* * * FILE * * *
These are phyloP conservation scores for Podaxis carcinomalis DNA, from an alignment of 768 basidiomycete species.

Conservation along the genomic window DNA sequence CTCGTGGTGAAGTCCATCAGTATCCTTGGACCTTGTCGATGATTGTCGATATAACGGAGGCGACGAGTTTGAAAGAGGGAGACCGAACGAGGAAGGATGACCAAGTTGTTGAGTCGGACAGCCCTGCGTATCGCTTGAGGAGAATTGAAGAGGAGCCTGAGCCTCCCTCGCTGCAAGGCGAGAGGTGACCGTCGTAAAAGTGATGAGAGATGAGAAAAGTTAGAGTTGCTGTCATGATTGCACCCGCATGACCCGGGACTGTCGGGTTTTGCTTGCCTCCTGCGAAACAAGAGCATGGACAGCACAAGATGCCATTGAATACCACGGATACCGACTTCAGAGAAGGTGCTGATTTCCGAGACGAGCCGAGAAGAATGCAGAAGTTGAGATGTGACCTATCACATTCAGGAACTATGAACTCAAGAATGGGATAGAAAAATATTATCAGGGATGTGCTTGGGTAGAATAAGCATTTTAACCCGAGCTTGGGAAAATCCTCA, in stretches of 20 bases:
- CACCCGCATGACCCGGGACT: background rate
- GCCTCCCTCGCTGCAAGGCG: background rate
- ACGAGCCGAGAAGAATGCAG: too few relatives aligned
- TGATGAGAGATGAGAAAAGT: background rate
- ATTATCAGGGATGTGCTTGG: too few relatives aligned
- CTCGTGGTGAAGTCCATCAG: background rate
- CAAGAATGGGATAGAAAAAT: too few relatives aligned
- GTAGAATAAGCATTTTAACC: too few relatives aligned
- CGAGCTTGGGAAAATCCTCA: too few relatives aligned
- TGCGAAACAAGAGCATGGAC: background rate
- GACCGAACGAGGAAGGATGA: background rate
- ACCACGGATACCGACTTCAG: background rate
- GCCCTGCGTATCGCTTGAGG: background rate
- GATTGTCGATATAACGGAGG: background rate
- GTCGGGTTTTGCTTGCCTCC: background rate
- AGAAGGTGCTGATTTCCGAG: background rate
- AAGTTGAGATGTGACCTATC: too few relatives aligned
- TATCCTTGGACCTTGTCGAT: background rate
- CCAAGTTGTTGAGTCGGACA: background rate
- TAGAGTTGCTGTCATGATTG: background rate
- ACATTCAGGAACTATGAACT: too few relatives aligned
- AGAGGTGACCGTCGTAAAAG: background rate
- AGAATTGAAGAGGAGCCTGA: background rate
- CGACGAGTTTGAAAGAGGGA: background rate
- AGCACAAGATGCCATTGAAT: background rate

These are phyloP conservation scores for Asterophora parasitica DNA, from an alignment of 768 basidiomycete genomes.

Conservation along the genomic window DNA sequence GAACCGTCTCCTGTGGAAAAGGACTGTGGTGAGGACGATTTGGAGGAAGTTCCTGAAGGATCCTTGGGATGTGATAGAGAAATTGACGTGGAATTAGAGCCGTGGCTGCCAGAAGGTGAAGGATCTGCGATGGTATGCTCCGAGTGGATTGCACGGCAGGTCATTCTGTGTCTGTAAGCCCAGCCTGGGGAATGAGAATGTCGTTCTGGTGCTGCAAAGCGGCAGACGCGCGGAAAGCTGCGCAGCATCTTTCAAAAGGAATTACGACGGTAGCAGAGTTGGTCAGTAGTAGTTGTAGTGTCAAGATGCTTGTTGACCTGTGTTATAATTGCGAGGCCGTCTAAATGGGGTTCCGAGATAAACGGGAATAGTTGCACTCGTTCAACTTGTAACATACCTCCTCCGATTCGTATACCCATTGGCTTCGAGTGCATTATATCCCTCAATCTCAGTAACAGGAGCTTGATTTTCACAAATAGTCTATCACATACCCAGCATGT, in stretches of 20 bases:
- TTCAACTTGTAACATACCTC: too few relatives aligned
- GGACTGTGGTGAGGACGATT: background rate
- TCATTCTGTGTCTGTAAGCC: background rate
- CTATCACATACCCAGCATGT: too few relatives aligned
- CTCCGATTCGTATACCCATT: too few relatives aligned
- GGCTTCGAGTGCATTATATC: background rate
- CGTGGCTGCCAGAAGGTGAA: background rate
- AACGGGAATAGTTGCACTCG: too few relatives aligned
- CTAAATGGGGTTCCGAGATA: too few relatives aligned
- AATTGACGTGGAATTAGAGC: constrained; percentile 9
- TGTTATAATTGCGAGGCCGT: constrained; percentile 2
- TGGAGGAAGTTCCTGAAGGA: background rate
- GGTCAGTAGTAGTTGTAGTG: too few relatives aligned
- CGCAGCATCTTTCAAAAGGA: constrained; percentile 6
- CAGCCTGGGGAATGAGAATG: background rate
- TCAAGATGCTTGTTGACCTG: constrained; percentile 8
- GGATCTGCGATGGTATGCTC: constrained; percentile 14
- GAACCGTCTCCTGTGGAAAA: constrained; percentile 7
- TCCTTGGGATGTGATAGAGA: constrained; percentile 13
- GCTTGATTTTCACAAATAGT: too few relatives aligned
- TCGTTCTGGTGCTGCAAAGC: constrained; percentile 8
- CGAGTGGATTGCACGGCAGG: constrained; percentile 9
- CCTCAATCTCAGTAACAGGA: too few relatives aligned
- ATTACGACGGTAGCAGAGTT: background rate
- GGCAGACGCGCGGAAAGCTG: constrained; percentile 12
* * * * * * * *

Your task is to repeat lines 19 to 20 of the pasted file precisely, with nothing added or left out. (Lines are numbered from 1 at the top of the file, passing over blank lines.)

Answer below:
- AAGTTGAGATGTGACCTATC: too few relatives aligned
- TATCCTTGGACCTTGTCGAT: background rate